As we sailed back into Poole, the sun set behind the clouds and the light faded. The three of us were vigilant throughout the return journey, watching and forever hopeful of spotting a cetacean or two but sadly they remained elusive to us.

Thanks to Condor Ferries and the crew of the Condor Liberation for making us welcome on board and for their support to MARINElife and a big thank you to Maggie and Jenny for joining me.

MARINElife Survey Report: Condor Ferries ‘Condor Liberation’ Poole-Jersey 6 May 2017

Posted 10 May 2017

Jo Collins and Steve Boswell, Research Surveyors MARINElife (Registered Charity No. 1110884)

Weather: wind NE force 4-5 decreasing 3 later. Significant swell for the first two hours, easing as we neared Guernsey. Heavy rain nearly all day with reduced visibility.

Summary of sightings

Marine Mammals
Bottlenose Dolphin Tursiops truncatus 3
Harbour Porpoise Phocoena phocoena 2

Seabirds
Manx Shearwater Puffinus puffinus 15
Gannet Morus bassanus  77
Cormorant  Phalacrocorax carbo 13
Shag Phalacrocorax aristotelis 2
Black-headed Gull Chroicocephalus ridibundus 3
Great Black-backed Gull Larus marinus 24
Lesser Black-backed Gull Larus fuscus 10
Herring Gull Larus argentatus 80
Guillemot Uria aalge 12
Sandwich Tern Sterna sandvicensis 22
Common Tern Sterna hirundo 2
Gull sp.  1

Terrestrial Birds
Oystercatcher Haematopus ostralegus 25
Shelduck Tadorna tadorna 5
Swallow Hirundo rustica 23
Little Egret Egretta garzetta 1
Carrion Crow Corvus corone 6
Jackdaw Corvus monedula 1

On embarkation we were escorted straight onto the bridge and were introduced to Captain Stephen Ainscow and his crew. He very kindly allowed us to start our survey from departure so we had the advantage of viewing Brownsea Island and Sandbanks before heading out passed Old Harry Rocks.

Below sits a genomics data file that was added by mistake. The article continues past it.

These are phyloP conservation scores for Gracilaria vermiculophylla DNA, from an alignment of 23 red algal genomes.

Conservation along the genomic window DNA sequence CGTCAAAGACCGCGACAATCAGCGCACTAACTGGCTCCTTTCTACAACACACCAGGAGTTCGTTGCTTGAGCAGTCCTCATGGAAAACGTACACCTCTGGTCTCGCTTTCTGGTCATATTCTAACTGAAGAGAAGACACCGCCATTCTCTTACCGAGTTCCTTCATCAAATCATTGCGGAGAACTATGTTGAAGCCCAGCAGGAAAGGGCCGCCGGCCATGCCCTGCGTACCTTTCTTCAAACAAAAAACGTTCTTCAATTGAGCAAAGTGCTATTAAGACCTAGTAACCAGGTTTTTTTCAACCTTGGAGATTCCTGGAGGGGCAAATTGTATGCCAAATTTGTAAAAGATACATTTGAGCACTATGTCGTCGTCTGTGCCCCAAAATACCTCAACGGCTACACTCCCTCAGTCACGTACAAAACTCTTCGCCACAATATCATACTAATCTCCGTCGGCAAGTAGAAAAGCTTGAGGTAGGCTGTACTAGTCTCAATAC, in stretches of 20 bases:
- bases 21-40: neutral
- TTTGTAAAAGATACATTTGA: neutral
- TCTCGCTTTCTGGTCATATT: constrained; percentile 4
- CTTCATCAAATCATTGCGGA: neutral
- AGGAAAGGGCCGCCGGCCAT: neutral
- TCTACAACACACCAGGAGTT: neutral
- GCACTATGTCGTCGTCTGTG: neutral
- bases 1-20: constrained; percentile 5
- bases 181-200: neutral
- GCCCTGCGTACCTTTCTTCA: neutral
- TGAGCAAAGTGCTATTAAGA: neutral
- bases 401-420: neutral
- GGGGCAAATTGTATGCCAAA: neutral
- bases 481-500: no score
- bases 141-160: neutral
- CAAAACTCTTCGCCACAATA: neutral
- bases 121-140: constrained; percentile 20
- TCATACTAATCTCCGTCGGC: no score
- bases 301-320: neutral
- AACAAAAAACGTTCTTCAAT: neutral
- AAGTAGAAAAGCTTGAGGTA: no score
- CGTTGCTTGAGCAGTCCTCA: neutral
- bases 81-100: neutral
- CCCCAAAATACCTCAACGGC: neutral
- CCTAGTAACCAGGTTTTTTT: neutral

There was a brisk north-easterly wind blowing and heavy rain began to reduce visibility, it was amazing to see good numbers of Swallows battling against the elements to head north on their migration. The weather on this part of the trip put paid to any chances of seeing cetaceans.

Gannet Jo Collins 02
The only immature Gannet of the trip (Jo Collins)

As we travelled between Guernsey and Jersey we had good views of nine Manx Shearwaters which flew alongside the ship for a while.  We were surprised to see just one non-adult Gannet on this trip - a 3rd year bird, presumably most of the young birds were still further south. As we approached Jersey we saw a Gannet diving into the water and beside it we then saw the distinctive roll and fin of a Harbour Porpoise.

We left Jersey fifteen minutes early and soon after leaving the harbour we saw three Bottlenose Dolphins, a fairly brief encounter but a memorable sighting. The sea state reduced more on our return journey and it wasn't long before we had a good view of another Harbour Porpoise.

BND Peter Howlett 12
Bottlenose Dolphin near St Helier, Jersey (Archive photo: Peter Howlett)

Travelling close to the Gannet colony on Ortac we were able to see good numbers sat on the ledges and many swirling around the summit, an impressive sight.  By the time we got closer to Poole at the end of the trip the weather had improved quite considerably.

Our thanks go to Captain Ainscow and his crew for helping to make this a very enjoyable trip.

MARINElife Wildlife Officer Report: ‘Condor Liberation’ Poole-Guernsey 2 May 2017

Posted 04 May 2017